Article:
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Secure Data Environment for the North East and North Cumbria

The North East and North Cumbria (NENC) is one of 11 regions to receive funds from NHS England to create a Secure Data Environment (SDE). The programme is funded until March 2025.

Challenges in accessing data for research and improvement

Accessing health and care data for research and analysis can be time-consuming and burdensome. The Goldacre Review and the Data Saves Lives strategy proposed the set-up of SDEs as a more secure and efficient way to access data. This has now become Department of Health and Social Care policy as we shift from a data sharing to data access model.


Improved data access and security

SDEs will become the default way to access health and care data for research and analysis purposes.

This is safer as instead of multiple copies of data being made available to researchers and analysts, they are given access to a secure place where they can access the data for their specific purpose.

Access to the data is tightly controlled and record level data cannot be removed.

SDEs provide better control and security by bringing researchers and analysts to the data, rather than distributing copies of that data.


Data Access Committee

A North East and North Cumbria Data Access Committee will oversee and approve requests to access the SDE. The committee will include representatives from the public, data privacy officers, data controllers, research and ethics specialists. They will ensure any projects who wish to access data meet the strict requirements both legally and ethically.


SDE test projects

We have a platform which is provided by NECS – who handle health and care data for commissioning and population health purposes on behalf of our region. This is compliant with the security standards set out by NHS England.

We are working with several test projects who will be accessing data from different providers to test the technical infrastructure. They include:

  • AI Multiply – a project which is using artificial intelligence (AI) techniques look at clusters of disease to better understand the connections between these diseases and the outcomes for patients. It is accessing data from GP practices in Newcastle.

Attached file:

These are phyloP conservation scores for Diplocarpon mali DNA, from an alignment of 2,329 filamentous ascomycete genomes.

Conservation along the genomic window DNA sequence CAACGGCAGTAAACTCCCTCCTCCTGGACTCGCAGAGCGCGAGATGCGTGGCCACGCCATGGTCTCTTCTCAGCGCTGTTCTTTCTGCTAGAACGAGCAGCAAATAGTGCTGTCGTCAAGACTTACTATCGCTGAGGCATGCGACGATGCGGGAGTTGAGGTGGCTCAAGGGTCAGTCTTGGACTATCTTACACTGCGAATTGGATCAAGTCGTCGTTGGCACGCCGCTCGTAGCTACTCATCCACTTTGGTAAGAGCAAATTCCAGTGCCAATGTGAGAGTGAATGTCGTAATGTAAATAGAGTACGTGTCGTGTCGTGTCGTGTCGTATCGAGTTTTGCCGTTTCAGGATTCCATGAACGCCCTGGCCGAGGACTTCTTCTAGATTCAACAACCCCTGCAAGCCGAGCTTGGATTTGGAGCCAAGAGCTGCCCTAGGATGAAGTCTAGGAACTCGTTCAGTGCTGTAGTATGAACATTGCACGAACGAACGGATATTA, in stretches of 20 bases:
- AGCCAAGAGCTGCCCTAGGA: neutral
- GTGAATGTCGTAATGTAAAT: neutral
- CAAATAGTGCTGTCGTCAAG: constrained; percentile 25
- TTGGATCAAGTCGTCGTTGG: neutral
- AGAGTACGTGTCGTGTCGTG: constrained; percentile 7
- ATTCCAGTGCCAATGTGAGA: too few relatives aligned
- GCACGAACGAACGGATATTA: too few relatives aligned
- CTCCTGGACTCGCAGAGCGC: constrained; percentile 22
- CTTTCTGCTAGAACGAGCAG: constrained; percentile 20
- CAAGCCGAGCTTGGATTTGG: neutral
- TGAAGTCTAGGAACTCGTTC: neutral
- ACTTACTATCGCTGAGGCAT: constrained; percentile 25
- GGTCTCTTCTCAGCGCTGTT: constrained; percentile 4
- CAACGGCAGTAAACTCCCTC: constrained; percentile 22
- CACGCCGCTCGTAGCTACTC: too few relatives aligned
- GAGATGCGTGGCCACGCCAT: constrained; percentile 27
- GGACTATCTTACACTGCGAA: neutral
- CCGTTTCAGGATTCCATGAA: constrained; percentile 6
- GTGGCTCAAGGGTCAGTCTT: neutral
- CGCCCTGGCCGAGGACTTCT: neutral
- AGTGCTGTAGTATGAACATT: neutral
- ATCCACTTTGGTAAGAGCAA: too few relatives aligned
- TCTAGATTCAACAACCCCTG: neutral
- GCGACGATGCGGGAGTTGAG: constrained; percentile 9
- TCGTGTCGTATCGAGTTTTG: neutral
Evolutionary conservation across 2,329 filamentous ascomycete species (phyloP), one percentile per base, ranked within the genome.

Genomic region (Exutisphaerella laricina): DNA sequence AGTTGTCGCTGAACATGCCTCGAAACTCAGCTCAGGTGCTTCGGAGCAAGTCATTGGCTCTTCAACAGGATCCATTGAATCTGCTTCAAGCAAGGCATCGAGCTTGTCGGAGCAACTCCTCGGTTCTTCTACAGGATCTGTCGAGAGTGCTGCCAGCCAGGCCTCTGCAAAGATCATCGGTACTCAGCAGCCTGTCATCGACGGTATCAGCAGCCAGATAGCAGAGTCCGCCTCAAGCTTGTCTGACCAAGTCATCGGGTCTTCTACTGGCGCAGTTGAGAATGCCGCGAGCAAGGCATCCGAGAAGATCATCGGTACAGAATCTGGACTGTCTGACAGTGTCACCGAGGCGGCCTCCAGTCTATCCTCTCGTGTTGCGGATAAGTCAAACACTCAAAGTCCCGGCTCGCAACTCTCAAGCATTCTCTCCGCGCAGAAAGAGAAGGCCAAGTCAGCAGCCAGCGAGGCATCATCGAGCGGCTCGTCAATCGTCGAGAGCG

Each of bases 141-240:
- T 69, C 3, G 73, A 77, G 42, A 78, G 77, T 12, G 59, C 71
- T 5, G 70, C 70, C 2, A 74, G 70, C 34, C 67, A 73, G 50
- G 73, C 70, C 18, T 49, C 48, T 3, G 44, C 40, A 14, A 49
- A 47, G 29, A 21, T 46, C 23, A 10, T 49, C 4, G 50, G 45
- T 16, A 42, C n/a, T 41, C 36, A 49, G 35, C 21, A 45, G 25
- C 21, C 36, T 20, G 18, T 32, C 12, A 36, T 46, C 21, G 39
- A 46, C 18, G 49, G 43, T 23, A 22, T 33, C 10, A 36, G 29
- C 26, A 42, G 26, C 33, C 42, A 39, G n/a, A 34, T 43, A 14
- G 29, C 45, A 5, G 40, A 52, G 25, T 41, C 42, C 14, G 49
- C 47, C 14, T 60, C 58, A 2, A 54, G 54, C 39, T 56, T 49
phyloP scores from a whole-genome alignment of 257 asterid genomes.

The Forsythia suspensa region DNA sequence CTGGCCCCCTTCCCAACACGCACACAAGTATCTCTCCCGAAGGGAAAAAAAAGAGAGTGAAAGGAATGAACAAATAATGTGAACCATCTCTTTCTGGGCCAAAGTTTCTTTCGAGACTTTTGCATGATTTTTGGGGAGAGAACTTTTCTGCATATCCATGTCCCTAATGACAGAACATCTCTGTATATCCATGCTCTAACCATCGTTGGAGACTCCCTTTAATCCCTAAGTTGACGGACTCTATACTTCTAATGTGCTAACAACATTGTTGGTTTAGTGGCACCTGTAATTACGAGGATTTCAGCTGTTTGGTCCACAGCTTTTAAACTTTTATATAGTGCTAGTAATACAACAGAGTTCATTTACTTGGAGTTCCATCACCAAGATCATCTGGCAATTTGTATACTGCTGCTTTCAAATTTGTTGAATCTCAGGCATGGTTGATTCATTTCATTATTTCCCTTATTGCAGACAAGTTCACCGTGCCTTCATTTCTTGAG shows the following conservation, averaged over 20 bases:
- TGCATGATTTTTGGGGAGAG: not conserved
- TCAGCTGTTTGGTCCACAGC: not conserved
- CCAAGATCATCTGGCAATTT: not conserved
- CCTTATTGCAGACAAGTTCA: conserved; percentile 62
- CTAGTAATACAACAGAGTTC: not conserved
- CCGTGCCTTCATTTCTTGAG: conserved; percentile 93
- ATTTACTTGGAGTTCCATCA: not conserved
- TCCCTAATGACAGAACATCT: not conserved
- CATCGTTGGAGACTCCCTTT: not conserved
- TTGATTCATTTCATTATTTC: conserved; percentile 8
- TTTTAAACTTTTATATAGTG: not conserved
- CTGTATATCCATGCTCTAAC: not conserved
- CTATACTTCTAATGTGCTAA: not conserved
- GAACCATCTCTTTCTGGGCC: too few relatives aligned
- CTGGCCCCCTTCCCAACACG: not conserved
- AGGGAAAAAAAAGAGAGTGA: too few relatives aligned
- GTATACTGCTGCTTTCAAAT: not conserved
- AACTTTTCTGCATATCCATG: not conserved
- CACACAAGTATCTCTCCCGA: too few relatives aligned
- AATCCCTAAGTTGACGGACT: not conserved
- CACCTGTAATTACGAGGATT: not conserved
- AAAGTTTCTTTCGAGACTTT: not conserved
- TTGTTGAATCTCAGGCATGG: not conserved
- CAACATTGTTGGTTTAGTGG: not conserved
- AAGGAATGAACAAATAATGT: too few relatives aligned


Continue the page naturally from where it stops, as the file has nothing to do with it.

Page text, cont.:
• SPIDeRR – is a consortium who want to understand more about early rheumatic disease – a group of conditions which cause pain and inflammation. Access to data will help them spot similar symptoms and patterns and take a range of other factors into account to help find ways of diagnosing people sooner.
  • Managing long term conditions in disadvantaged communities - New cancer treatments such as targeted therapies and immunotherapies are improving survival rates but there’s evidence to suggest that people living in deprived communities are less likely to receive these. This study is looking at who is offered these targeted treatments and whether there is health inequality.

How we are working with the public

We have an extensive public and patient involvement strategy. We have recruited 14 public members who work with us on the programme. They help us to shape our decision making and thinking and are included in our strategic and decision-making groups.

We are building on work that was done with the public in the North East and North Cumbria as part of the Great North Care Record programme. We will engage and involve the public to develop the terms and the principles over who we share data with.

Email the team to find out more about our work on the Secure Data Environment programme.

Benefits of the SDE

  • Improved public confidence and transparency as we will publish and share who access data and for what purpose
  • Faster time to turn around research and development projects
  • Improved and shared analytical knowledge across the region
  • Improved retention of highly sought-after technical and analytical staff
  • Improved and shared analytical knowledge across the region
  • Reduction in costs for resources (staff, technical infrastructure, software licences)

Possible benefits to the healthcare system from SDE projects:

  • Improved patient outcomes
  • Reduction in health inequalities
  • Improved safety
  • Earlier detection and treatment for patients
  • Reduction in legal costs
  • Reduction in litigation risk
  • Reduction in data breaches
  • Improved patient recruitment numbers for projects
  • More relevant patient selection for research projects
  • Reduced time to recruit patients for research projects

An Introduction to the Secure Data Environment webinar

We hosted two webinars which offered delegates an introduction to the Secure Data Environment and the progress we have made in the North East and North Cumbria. You can view a recording of the webinar, or catch up on the questions and answers raised.

Introduction to the North East and North Cumbria Secure Data Environment: Webinar recording

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